In accordance with the present invention, the smoke-sensitive film 3 should preferably be prepared as follows. The dimensions of the smoke sensitive element are not restricted, since the sensitivity does not depend on the dimensions but is determined by the quality of the smoke-sensitive film, which in turn is determined by its surface properties, heat treatment, and deposition regimes. The film 3 may be a multilayer film including a combination of the bismuth oxide (deposited and heat treated) and different sublayers necessary for good adhesion with the substrate. However, the surface of film 3 which will be in contact with the smoke should be deposited with a bismuth oxide layer made in accordance with the present invention.

While we discuss the technology of electron beam evaporation of Bi2 O3, of course, there are no principal limitations on the manner for preparing bismuth sesquioxide thin film which in accordance with the present invention could be made by any well-known method of deposition, including evaporation, sputtering, vacuum deposition, electrolytic deposition, cathode deposition, or other methods. To deposit the bismuth oxide film using electron beam evaporation, the material to be evaporated should be in the form of powder or a pressed tablet and placed into a crucible, and the chamber pumped out down to a pressure (P) of about 110-3 pascal (Pa).

Next an electron-beam evaporator is introduced into the required mode, the beam power ranging from 0.25 to 0.4 kilowatts (kW); and the resulting evaporation rate being from 500 to 1000 angstroms (Å) per minute. Increasing the power of the electron-beam evaporator above this level leads to active splashing and melting of the material in the crucible. Despite this fact, no interaction between the tungsten crucible and evaporated material was observed, but the material color was observed to change from yellow to grey-blue or black. The bismuth oxide film was deposited at the substrate temperature of about 420 to 470 degrees kelvin (K.), about 147-197 C., thus providing the necessary adhesion to the glass ceramic (sytall).

Specific resistance of the bismuth oxide film strongly depends on the evaporation rate and very weakly on the oxygen pressure in the chamber (P=510-3 Pa-110-2 Pa).

The greatest specific resistance of about 105 ohm-centimeters was characteristic of the bismuth oxide films obtained at a low evaporation rate of about 500 Å per minute. Decrease of the film's specific resistance at evaporation rates greater than 500 Å per minute may be connected with the bismuth sesquioxide molecular dissociation:

Bi2 O3 →BiO+O2,

BiO→.2Bi+O2.

That is, in the course of evaporation, the bismuth oxide molecule releases oxygen which is removed by the pumping system and the deposited film contains metal bismuth. Its presence may be verified by X-ray phase analysis. The bismuth oxide film obtained in this way is not generally sensitive to smoke.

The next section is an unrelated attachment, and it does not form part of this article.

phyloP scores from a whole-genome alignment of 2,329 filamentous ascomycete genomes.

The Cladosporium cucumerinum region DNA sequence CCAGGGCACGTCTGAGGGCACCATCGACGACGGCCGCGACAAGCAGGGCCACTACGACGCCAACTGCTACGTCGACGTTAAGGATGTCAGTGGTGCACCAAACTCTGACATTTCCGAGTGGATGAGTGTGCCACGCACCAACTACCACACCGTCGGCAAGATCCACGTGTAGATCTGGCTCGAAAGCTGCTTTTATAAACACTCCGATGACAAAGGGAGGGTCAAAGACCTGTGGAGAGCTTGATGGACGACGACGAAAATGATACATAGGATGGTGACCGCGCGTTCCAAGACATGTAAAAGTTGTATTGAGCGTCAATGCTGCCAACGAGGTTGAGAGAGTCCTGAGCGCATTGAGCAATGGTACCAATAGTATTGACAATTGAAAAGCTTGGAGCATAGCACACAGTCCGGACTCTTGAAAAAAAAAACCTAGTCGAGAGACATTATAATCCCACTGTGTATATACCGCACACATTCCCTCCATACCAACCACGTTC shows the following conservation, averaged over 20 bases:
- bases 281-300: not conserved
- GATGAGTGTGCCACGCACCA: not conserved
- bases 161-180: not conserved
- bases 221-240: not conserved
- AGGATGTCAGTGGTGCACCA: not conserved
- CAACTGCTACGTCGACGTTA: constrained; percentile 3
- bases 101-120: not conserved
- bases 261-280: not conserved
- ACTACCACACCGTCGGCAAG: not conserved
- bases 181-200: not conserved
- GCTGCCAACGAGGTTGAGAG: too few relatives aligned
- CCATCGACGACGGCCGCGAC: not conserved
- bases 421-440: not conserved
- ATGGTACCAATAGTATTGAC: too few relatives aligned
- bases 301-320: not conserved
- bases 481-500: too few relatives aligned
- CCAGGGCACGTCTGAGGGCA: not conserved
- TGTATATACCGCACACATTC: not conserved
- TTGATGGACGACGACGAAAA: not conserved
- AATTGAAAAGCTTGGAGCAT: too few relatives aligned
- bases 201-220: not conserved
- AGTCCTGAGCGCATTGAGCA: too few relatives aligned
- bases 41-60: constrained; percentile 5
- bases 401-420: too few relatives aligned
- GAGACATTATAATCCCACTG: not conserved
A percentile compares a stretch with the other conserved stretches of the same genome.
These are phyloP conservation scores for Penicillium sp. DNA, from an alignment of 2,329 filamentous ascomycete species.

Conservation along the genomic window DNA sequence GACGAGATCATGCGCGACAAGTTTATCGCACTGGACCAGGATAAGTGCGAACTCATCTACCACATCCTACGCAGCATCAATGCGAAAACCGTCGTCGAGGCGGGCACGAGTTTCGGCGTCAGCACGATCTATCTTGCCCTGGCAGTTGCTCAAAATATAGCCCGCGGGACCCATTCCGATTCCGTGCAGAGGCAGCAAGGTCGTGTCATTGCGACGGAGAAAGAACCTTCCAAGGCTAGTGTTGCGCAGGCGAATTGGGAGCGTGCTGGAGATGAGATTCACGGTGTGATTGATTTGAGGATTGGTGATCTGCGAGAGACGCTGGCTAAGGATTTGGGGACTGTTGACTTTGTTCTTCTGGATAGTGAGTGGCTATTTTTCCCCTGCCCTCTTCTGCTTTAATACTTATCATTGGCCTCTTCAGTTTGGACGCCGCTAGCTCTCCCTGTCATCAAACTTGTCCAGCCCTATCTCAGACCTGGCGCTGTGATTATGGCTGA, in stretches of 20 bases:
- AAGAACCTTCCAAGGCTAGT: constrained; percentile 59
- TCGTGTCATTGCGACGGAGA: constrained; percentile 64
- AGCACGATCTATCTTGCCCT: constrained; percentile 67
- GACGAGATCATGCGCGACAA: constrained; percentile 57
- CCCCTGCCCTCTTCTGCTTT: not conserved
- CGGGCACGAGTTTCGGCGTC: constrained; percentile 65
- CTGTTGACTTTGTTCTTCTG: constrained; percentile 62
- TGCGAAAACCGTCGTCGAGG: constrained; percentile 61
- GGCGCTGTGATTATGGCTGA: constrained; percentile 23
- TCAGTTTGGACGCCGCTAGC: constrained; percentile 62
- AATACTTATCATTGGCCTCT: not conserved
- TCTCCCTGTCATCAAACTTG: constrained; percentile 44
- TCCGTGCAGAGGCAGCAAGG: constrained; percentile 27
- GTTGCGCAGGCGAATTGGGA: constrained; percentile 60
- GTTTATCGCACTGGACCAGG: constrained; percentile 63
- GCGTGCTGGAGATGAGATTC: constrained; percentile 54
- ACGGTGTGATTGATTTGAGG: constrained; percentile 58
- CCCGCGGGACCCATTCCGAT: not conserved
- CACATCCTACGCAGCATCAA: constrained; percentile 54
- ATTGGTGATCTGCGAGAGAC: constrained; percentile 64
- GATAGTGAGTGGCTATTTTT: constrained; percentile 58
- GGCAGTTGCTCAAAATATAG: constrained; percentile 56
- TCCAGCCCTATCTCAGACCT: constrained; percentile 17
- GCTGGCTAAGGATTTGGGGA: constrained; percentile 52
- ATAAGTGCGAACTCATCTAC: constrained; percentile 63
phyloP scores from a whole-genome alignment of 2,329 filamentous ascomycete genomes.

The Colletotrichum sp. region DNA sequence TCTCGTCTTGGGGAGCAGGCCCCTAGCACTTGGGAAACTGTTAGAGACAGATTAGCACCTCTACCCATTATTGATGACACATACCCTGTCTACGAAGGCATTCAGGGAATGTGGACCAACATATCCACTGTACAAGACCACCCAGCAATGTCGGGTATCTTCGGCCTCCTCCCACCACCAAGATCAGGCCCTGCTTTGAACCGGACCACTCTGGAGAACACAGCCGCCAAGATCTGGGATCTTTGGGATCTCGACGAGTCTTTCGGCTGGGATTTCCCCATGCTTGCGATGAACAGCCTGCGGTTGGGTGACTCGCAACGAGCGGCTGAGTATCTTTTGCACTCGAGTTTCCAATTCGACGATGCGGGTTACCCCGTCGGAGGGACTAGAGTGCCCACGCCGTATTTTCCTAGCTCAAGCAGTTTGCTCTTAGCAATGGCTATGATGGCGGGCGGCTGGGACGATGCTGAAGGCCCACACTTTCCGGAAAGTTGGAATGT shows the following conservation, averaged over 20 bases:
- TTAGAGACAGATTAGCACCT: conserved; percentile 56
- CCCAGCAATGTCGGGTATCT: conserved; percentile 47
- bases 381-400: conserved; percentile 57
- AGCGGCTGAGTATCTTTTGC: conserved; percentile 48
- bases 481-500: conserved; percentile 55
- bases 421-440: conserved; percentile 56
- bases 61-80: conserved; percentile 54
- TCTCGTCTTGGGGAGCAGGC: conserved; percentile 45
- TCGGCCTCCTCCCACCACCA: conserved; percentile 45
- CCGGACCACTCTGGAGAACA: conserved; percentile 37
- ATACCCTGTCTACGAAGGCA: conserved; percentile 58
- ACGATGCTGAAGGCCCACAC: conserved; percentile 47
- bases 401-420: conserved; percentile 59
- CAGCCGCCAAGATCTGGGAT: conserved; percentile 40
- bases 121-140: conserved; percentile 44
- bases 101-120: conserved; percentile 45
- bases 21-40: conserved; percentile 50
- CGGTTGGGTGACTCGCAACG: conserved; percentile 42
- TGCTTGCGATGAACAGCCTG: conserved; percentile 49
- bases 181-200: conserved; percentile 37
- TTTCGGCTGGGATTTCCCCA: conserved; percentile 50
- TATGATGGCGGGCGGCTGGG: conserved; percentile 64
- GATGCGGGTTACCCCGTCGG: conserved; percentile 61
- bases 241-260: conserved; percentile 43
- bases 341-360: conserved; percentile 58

To replenish the oxygen deficiency, the film is heat-treated in the air. When the temperature is increased at about 180-240 C. per minute to a temperature of 460-750 C. (733-1023 K.) the specific resistance also rises and can achieve a value of about 3107 ohm-centimeters.

A preferred temperature range is determined by the presence of the metal bismuth in the film as established by testing the film's specific resistance, e.g., by plotting resistance as a function of temperature and X-ray measurements, thus accounting for the film's metallic type conductivity. A temperature increase above about 500 K. (227 C.) appears to cause the specific resistance to start to decrease. In the range from about 500 K. (227 C.) to 800 K. (727 C.) the oxygen deficiency in the film gradually decreases, and at the temperature of about 800 K. (1073 C.) metal bismuth disappears completely. In the range of temperature of about 800 K. (527 C.) to 1000 K. (727 C.) ordering of the crystalline structure is observed.

A preferred temperature range for maximal sensitivity to smoke of the bismuth oxide film of the present invention is about 670-730 C. (943-1003 K.). The film should be held at this temperature range for about 10-20 seconds, and then cooled at the rate of about 180-240 C. per minute. Cooling the bismuth oxide film in this manner leads to the increase in the film's specific resistance, and such increase may be observed up to room temperature. The sharp increase in resistance of the heat-treated film in comparison to the initial value of the non-heat-treated material indicates that the oxidation process of metal bismuth in the film deposited by electron beam evaporation, which is then heat treated, is irreversible.